‘Joker’ movie review

David Eckstein-Schoemann, Kenny Eckstein-Schoemann

Send in the clowns because Joker is in town! Directed by Todd Phillips and starring Joaquin Phoenix as the clown prince of crime, this movie is a dark retelling of one of comics greatest villains. With all the hype surrounding it, it still begs the following questions: Has DC landed another cinematic hit? Will we see Joaquin Phoenix and Jared Leto fight over who is the better Joker in the future? Well we’re here to answer all that and more so put on your happy faces as we take a dive into one of this years most anticipated films.

The movie takes place in 1981 and centers on Arthur Fleck, a mentally ill failed stand up comedian disregarded by society in Gotham. Fleck’s constant abuse in life eventually causes him to go insane and become a colorful, psychopathic clown who leads a life of crime and chaos in Gotham City.

It’s very clear from the get go that this movie delivers a Joker very different from any version we’ve seen before. The fact that the film stars the villain as the sole protagonist, hardly has any connections to the comics, and features no Batman in it will have some fans scratching their heads. 

The film’s main focus is on this character and his descent into insanity. The Joker’s origin is something that has been explored time and time again in the comics, but is overall kept in mystery. Keeping that in mind while seeing the film we overall loved this movie. The biggest standout in this film is easily Joaquin Phoenix. His performance is both mesmerizing and haunting. This actor has been leaving a trail of great performances left and right in his career and he still manages to top his already high bar. The actor alone makes this film Oscar worthy. It definitely ranks alongside the iconic performance of Heath Ledger.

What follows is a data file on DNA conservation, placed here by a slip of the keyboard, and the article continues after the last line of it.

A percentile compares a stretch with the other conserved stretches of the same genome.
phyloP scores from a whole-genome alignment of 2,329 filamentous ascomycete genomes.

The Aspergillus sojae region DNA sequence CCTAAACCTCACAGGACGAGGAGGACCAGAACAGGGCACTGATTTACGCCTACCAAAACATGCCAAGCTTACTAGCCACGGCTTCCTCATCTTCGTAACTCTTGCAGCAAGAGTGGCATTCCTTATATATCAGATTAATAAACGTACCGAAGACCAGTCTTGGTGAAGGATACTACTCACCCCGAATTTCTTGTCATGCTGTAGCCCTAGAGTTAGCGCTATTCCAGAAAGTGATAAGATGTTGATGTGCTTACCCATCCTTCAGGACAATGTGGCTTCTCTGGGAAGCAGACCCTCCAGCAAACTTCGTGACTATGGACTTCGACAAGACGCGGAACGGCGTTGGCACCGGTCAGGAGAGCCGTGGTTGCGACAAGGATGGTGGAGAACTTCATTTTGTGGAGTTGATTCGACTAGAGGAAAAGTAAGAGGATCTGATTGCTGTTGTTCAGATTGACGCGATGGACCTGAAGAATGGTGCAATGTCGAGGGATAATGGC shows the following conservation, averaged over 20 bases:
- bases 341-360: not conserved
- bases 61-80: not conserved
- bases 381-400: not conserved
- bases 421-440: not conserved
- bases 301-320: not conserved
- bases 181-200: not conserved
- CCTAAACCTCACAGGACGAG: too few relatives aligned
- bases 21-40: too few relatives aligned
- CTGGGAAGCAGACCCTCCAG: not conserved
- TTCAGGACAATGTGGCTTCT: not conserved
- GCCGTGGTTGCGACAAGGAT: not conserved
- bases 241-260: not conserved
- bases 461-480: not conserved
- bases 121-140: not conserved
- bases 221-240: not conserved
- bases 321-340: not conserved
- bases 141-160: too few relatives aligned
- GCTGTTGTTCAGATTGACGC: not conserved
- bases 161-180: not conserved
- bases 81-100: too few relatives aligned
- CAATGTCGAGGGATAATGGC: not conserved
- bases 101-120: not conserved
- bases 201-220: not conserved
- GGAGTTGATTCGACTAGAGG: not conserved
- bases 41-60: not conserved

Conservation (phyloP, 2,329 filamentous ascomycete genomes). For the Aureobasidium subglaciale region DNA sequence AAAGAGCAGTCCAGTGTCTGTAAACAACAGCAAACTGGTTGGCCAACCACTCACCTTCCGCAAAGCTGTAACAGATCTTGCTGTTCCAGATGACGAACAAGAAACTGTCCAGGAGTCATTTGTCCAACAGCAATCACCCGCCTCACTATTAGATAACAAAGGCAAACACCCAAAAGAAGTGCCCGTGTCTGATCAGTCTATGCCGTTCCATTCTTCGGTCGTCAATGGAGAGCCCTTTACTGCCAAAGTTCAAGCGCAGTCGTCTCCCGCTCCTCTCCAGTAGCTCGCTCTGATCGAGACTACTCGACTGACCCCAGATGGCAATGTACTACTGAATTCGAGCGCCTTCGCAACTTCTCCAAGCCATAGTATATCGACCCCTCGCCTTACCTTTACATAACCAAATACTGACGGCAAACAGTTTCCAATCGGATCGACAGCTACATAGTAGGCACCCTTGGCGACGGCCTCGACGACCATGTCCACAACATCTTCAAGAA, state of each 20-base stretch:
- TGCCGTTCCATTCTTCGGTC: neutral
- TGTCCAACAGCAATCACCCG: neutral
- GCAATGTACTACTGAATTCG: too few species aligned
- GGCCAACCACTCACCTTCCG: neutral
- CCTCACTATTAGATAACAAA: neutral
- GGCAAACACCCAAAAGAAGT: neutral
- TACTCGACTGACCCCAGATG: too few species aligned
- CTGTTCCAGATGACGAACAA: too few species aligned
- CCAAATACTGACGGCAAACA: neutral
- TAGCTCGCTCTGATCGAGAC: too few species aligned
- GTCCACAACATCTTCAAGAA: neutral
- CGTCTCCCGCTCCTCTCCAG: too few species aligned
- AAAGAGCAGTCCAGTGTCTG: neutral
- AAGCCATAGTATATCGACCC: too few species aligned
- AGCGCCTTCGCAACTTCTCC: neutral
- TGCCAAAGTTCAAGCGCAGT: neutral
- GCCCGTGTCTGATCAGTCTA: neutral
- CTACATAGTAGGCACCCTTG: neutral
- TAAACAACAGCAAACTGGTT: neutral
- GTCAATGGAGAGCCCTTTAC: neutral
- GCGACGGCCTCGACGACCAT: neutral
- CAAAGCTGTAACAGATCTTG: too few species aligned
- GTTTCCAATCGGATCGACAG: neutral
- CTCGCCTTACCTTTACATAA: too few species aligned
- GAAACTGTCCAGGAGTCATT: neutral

The story leans heavily on the lines of a character study about an individual whose had a rotten life. You do feel sympathy for him based on his mental illness and the abuse he endures, but at the same time you’re afraid of the darkness brewing behind the smile on his face. It is a very realistic portrayal of how someone in real life could become like the Joker. You understand why this character would choose a life of crime because life keeps raining down on him. Without giving anything away, there’s moments in the film where the Joker lives a moment and sees it one way but is later revealed to be his own imagination and all in his head. That’s a brilliant idea. Phillips and Phoenix take this story and truly make it their own grisly entity. 

The film is also superbly well shot, the angles and color palette of every scene gives you an unnerving sense of dread. The musical score is especially chilling making the main lead seem all the more unhinged as the film continues. It feels less like a comic book film and more like a dramatic cautionary tale. The film takes huge inspiration from Martin Scorsese’s films, namely Taxi Driver and The King of Comedy. This goes down to the point of having Robert de Niro as a comedic talk show host parodying the latter film. This leads into the one criticism we have with this film is that it feels a lot like those movies. There are so many shots, visuals, and plot details taken from those films that appear in this. We’re not saying this is copying those films since this is very much its own thing. It’s just when watching this you can’t ignore the fact that it’s inspired by those films.

We also understand it can be very challenging to take a villain and make him the protagonist. We’re so used to seeing the Joker clash against Batman. But we think what makes this film so unique is that it asks questions that make us wonder what role do we play in creating evil. The fact that a film like this succeeded on that front is astounding. 

There has been concern whether or not this film condones violence, or if it sides with people who commit violent acts. While these are valid concerns, the problem we have with it is that we’re talking about the Joker character. He’s a loud, psychopathic, murderous clown. What did people expect him to do? Smash pies in everyone’s faces? In fact, the violence in this movie isn’t nearly as graphic as films like John Wick or Deadpool. It’s just a darker story. Seeing a character commit violent acts has been in films for years. We even have movies and documentaries that explore historical killers in the media because people are fascinated by this subject. Do we think it’s telling people to condone violence? No, of course not. It’s just depicting it as a cautionary tale of what might happen if someone goes over the edge.

Overall, we really enjoyed this one. We dare even say we prefer this over a good portion of comic book films in general. This is probably the best Joker origin story we’ll get on screen. It’s different, it takes a lot of risks, and is sure to make you smile on the first viewing!

Rating: 4.5 out of 5 Sails


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